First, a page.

Quick Tips

  • Organize your Web browser's “favorites” list. Create separate folders for Web links to Music, Sound F/X, Photos, Motion Backgrounds, Video Programs, Paid Sabbaticals, etc.

  • Organize your hard drive by creating folders to store the actual media using the same folder names as above.

  • When you create your video or presentation, first copy the media from its permanent storage location (the folder in your hard drive) into the folder which is to contain all the files for your presentation or video production. Although this requires more hard drive space, it allows you to backup and transport your entire project to CDRom or to another computer more easily.

  • Preview or sample portions of larger (read: more expensive) collections before purchasing if at all possible to avoid the “Seven Percent Curse” (I bought 100 percent of the songs/photos/graphics but only like/use about seven percent of them).

  • Buy a bigger hard drive. No, buy two. Master (or learn a bit more each month) whatever presentation or video editing software you're using, so your preparation and production time goes down as your media-rich communication effectiveness goes up.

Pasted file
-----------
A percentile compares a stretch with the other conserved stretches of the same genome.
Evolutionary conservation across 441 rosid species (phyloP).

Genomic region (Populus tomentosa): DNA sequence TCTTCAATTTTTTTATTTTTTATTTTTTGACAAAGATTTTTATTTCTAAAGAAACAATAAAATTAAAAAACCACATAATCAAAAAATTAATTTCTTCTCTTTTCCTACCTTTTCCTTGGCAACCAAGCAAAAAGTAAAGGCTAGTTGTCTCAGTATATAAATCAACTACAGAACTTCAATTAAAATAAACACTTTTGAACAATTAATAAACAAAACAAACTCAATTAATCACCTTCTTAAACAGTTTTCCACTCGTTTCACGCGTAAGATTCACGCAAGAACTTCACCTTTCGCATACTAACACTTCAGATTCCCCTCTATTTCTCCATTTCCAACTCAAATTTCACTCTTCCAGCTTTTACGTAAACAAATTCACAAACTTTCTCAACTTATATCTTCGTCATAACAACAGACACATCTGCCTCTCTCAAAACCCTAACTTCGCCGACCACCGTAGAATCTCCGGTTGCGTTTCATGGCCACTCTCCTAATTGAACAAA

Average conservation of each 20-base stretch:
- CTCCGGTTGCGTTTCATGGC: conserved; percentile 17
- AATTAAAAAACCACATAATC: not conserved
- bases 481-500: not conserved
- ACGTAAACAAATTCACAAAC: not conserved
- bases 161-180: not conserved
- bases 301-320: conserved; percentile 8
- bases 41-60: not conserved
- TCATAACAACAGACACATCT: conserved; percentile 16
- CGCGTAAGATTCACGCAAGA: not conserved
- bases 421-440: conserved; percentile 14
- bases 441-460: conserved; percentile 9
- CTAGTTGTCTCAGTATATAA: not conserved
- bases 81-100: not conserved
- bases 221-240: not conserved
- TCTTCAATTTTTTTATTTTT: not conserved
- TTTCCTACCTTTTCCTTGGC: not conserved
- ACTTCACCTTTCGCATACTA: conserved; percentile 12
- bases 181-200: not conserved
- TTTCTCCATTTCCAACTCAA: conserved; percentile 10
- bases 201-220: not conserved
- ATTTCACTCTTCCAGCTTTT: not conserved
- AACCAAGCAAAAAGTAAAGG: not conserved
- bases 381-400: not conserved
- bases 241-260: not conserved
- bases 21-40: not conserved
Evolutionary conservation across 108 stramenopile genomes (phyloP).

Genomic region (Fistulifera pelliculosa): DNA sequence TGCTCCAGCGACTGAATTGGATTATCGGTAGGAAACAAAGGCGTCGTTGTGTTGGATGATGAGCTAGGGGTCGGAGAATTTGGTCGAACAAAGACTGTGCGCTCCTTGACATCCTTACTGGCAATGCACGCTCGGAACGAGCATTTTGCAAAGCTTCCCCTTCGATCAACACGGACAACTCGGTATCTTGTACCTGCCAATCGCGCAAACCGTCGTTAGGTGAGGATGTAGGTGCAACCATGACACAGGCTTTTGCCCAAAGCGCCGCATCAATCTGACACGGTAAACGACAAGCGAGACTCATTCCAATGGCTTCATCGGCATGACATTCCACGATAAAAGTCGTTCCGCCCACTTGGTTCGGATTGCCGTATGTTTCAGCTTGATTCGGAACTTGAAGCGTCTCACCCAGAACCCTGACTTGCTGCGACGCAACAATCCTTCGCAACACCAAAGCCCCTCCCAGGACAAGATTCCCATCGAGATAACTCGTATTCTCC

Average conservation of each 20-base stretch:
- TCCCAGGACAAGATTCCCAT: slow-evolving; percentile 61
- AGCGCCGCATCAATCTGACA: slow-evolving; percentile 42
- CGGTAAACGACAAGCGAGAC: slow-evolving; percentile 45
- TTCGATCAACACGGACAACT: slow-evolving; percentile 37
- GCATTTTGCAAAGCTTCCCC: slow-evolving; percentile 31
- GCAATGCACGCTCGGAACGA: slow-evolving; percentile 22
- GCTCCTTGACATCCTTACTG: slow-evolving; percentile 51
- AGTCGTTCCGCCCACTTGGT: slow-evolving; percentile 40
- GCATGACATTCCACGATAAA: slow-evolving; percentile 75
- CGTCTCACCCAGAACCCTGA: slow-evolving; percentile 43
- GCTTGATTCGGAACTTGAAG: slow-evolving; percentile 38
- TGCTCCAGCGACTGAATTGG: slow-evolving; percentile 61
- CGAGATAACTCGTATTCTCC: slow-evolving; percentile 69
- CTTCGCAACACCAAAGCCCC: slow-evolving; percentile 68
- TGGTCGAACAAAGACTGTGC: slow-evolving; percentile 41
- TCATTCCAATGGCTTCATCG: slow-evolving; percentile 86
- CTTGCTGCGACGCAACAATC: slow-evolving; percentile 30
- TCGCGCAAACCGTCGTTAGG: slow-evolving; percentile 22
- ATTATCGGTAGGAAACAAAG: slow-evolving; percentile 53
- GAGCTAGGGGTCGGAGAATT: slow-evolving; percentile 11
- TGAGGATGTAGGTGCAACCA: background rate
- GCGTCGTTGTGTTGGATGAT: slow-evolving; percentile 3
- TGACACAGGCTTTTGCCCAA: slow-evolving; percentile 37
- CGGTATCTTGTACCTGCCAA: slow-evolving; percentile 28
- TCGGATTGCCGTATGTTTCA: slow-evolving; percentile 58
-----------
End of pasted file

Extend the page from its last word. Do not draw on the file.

• Avoid the temptation of right clicking on graphics, icons, and photos on Web pages and selecting “Save Picture as” to store them on your computer to use in your media productions (even though I just told you how to do it). They are super-low resolution (read: lousy quality for video and print). And besides, they aren't yours to use anyway.

  • Enlist tech-savvy students and volunteers to do any and everything in this article. You're busy enough, for cryin' out loud!

  • Sell your car and get a high-speed Internet connection. Use the remaining cash to buy a smaller, older car.

  • Buy another hard drive. The ones above are now full.

Disclaimer: The views and opinions expressed in the YS Blog are those of the authors and do not necessarily reflect the opinion or position of YS.